Chattahoochee River National Recreation Area
It was at the merging of Sope Creek with the Chattahoochee River that General Sherman passed the final natural threshold between his men and Atlanta. The robust creek declines dramatically in its last half-mile in a gorge created along the Brevard Fault Line.
With more than ten miles of serene hiking trails, Sope Creek can be used to journey the hills of the Chattahoochee River valley, Sibley Lake and the ruins of the Marietta Paper Mill.
Sope Creek is named after Old Sope, a.k.a. Chief Sope, a Cherokee Indian who lived next to the Chattahoochee River between Roswell and Marietta. The chief was well-known with early settlers because he could speak English. He would also teach the children Cherokee arts like flint knapping. When the Georgia Guard came to Marietta to gather the Indians nearby for the Cherokee Trail of Tears in 1838, local residents told the Georgia Guard to leave Old Sope be.
Paper Mill History
The Marietta Paper Mill, located on Sope Creek, began producing in 1855. Initial output was focused on linen writing paper and newsprint. In December of 1859, the Marietta Paper Mill was incorporated.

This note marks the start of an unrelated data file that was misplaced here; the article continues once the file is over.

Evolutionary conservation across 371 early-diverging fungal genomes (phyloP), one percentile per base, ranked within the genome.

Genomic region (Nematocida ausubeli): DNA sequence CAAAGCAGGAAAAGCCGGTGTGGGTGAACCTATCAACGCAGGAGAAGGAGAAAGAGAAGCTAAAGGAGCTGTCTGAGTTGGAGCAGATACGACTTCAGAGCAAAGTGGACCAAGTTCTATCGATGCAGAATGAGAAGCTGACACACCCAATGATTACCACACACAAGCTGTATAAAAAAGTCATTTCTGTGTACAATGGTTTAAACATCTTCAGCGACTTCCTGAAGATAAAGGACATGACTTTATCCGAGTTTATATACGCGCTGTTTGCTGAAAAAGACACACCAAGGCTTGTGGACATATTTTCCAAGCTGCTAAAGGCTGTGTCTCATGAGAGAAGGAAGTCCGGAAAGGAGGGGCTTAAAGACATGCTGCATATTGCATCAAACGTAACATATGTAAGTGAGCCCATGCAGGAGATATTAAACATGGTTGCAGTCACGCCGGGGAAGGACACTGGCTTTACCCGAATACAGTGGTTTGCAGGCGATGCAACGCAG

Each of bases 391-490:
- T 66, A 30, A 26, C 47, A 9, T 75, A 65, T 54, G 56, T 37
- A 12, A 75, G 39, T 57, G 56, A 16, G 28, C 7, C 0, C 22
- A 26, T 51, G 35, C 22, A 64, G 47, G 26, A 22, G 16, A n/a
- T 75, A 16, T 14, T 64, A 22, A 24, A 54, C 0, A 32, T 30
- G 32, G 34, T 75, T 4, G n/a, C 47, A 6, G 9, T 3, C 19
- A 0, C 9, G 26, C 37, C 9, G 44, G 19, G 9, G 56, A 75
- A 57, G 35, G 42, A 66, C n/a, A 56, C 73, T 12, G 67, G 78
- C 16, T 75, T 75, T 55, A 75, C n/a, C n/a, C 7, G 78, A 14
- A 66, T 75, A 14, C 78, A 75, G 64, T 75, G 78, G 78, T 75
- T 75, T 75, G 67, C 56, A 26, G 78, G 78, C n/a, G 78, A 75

In March, 1864 the mill was the biggest in the state of Georgia and was a primary target of the Atlanta Campaign due to it producing the cartridge paper for Rebel firearms.
In July, 1864 General Sherman’s cavalry seized the mill and they burned it to the ground.
The mill was rebuilt after the Civil War, but an unintentional fire in 1870 ruined the main building but did not touch the powerhouse.
The final manufacturing date at the paper mill is 1902.
Sibley Pond is a reservoir inside the Sope Creek Unit. It is named after the Sibley family who owned the property prior to it becoming part of the Chattahoochee River National Recreation Area. John Adams Sibley was best known as chairman of the Sibley Commission, which made recommendations to Governor Ernest Vandiver on possible resolutions to the federal rulings against Georgia’s segregated schools.